Similarly, if you have been married previously, you have likely cultivated a unique and valuable set of skills. You have had a chance to practice, to learn from your mistakes. You probably understand that the grass is not always greener, that fantasies of a better something or someone are not rooted in reality, and that much can be gained from appreciating where you are in the here and now.
At NCCT we have seen the “grass is greener” mindset play itself out in some remarriage scenarios, however, there are times the opposite situation proves to be true.
Having tasted divorce in the past can cause you to lose the fear of separation in the present. Perhaps you can better visualize yourself outside of the marriage than someone who has never been married or divorced before.
Or maybe you are more financially independent as a result of having had to support yourself and your kids on a one-person income. Having had success flying solo can reduce the deterring effect that the sting and stigma of divorce has on first-timers.
This theory provides reasonable justification for the fact that one in four second marriages end after just five years. It’s possible that we don’t “stay” simply because the experience of leaving, or being left in the past, creates a tendency to exit a marriage prematurely. This, of course, is a mixed bag.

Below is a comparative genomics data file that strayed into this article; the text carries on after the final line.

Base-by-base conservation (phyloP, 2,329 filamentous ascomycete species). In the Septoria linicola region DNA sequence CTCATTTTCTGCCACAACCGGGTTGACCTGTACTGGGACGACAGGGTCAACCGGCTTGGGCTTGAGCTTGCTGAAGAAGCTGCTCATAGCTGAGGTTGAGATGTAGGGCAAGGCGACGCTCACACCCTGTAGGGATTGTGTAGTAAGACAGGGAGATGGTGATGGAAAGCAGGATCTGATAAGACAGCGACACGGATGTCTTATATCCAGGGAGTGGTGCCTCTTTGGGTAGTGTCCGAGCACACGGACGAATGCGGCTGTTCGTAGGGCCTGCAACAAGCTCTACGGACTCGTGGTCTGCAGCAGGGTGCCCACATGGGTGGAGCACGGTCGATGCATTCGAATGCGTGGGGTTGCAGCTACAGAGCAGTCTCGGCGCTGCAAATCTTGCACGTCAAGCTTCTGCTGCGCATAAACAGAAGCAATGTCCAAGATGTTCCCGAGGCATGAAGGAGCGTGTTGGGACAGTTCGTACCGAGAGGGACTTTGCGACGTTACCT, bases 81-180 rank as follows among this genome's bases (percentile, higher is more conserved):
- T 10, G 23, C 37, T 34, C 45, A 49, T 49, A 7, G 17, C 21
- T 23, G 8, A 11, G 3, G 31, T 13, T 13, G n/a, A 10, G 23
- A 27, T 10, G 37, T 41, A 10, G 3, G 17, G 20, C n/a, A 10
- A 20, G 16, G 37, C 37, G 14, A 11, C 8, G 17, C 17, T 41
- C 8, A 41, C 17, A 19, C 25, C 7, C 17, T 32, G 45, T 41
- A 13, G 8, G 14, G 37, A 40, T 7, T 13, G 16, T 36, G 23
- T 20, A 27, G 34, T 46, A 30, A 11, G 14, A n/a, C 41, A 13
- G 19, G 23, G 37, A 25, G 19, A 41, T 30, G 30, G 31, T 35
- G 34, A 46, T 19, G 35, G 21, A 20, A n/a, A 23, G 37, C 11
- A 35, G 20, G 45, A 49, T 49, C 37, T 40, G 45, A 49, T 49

Options are great, and so is the ability to support yourself and leave an unhealthy relationship…but there is a grey area. A space where a marriage is neither thriving nor intolerable.
One could make the case that it is within this grey area where you will discover the most growth and intimacy with your spouse. Where you will experience greater levels of gratitude and humility, which will, in turn, cultivate growth, change and a relationship that endures.
In “What Makes Love Last?” Gottman writes, “life tends to go better for those who have the courage to trust others.” While courage might be harder to come by, that vulnerability is precisely what you need to grow levels of trust and intimacy and navigate the new terrain you both find yourselves in.
This is true for first marriages, second marriages, third marriages and beyond. The crucial skills that predict marriage success are the same for all couples, no matter where they find themselves on their romantic journey.
So, breathe easy. The odds can be tipped in your favor when you and your spouse are both committed to putting these practices into play. If your new marriage has created a blended family, here are some helpful tips on how to cope with unique step parenting struggles.
Also, keep in mind that there is simply no replacement for objective, research-based couples therapy. If you are having trouble coping with the unique challenges of a second marriage or blended family, reach out to a licensed couples therapist.
From the Gottman Method to Emotionally Focused Therapy to Pragmatic Experiential Couples Therapy (PEX), we apply science-based methodologies to every couples retreat, premarital counseling retreat and couples therapy weekend we offer. We also offer weekly sessions for those who can find time to break away during the week.
Request an appointment or call our office at (413) 586-2300.